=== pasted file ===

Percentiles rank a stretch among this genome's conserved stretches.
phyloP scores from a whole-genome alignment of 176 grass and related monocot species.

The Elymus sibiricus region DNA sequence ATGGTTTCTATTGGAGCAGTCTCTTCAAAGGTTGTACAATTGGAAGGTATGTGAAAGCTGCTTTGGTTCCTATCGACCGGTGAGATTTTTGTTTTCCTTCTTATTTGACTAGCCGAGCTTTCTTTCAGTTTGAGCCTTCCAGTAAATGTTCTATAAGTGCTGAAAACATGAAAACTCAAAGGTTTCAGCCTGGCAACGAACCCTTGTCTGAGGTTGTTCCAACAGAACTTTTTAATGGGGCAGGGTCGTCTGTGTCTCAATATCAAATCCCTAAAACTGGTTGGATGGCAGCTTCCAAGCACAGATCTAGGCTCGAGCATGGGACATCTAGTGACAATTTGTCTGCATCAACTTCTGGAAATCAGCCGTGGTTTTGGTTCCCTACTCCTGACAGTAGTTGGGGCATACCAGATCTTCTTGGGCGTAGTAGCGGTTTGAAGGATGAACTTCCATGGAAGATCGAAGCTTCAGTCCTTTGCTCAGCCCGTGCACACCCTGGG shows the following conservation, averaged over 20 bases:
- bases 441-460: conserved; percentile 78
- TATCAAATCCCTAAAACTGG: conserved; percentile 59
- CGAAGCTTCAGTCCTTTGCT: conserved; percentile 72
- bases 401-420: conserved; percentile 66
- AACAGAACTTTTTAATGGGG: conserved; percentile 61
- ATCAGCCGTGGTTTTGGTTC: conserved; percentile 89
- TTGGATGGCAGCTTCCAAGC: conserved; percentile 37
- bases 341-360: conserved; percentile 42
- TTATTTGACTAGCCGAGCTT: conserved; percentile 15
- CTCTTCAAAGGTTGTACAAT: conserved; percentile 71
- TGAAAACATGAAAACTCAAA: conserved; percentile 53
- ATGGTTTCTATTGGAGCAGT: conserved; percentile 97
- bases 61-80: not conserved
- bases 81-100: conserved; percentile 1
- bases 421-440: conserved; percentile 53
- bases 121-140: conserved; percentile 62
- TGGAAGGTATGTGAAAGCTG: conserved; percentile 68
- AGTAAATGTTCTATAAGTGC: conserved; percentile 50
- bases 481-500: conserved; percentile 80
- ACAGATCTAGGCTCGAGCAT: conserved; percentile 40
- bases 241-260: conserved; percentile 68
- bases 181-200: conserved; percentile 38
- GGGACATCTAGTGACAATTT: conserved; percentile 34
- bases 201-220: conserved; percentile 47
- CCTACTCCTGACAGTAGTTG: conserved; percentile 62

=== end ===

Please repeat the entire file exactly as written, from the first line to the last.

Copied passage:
Percentiles rank a stretch among this genome's conserved stretches.
phyloP scores from a whole-genome alignment of 176 grass and related monocot species.

The Elymus sibiricus region DNA sequence ATGGTTTCTATTGGAGCAGTCTCTTCAAAGGTTGTACAATTGGAAGGTATGTGAAAGCTGCTTTGGTTCCTATCGACCGGTGAGATTTTTGTTTTCCTTCTTATTTGACTAGCCGAGCTTTCTTTCAGTTTGAGCCTTCCAGTAAATGTTCTATAAGTGCTGAAAACATGAAAACTCAAAGGTTTCAGCCTGGCAACGAACCCTTGTCTGAGGTTGTTCCAACAGAACTTTTTAATGGGGCAGGGTCGTCTGTGTCTCAATATCAAATCCCTAAAACTGGTTGGATGGCAGCTTCCAAGCACAGATCTAGGCTCGAGCATGGGACATCTAGTGACAATTTGTCTGCATCAACTTCTGGAAATCAGCCGTGGTTTTGGTTCCCTACTCCTGACAGTAGTTGGGGCATACCAGATCTTCTTGGGCGTAGTAGCGGTTTGAAGGATGAACTTCCATGGAAGATCGAAGCTTCAGTCCTTTGCTCAGCCCGTGCACACCCTGGG shows the following conservation, averaged over 20 bases:
- bases 441-460: conserved; percentile 78
- TATCAAATCCCTAAAACTGG: conserved; percentile 59
- CGAAGCTTCAGTCCTTTGCT: conserved; percentile 72
- bases 401-420: conserved; percentile 66
- AACAGAACTTTTTAATGGGG: conserved; percentile 61
- ATCAGCCGTGGTTTTGGTTC: conserved; percentile 89
- TTGGATGGCAGCTTCCAAGC: conserved; percentile 37
- bases 341-360: conserved; percentile 42
- TTATTTGACTAGCCGAGCTT: conserved; percentile 15
- CTCTTCAAAGGTTGTACAAT: conserved; percentile 71
- TGAAAACATGAAAACTCAAA: conserved; percentile 53
- ATGGTTTCTATTGGAGCAGT: conserved; percentile 97
- bases 61-80: not conserved
- bases 81-100: conserved; percentile 1
- bases 421-440: conserved; percentile 53
- bases 121-140: conserved; percentile 62
- TGGAAGGTATGTGAAAGCTG: conserved; percentile 68
- AGTAAATGTTCTATAAGTGC: conserved; percentile 50
- bases 481-500: conserved; percentile 80
- ACAGATCTAGGCTCGAGCAT: conserved; percentile 40
- bases 241-260: conserved; percentile 68
- bases 181-200: conserved; percentile 38
- GGGACATCTAGTGACAATTT: conserved; percentile 34
- bases 201-220: conserved; percentile 47
- CCTACTCCTGACAGTAGTTG: conserved; percentile 62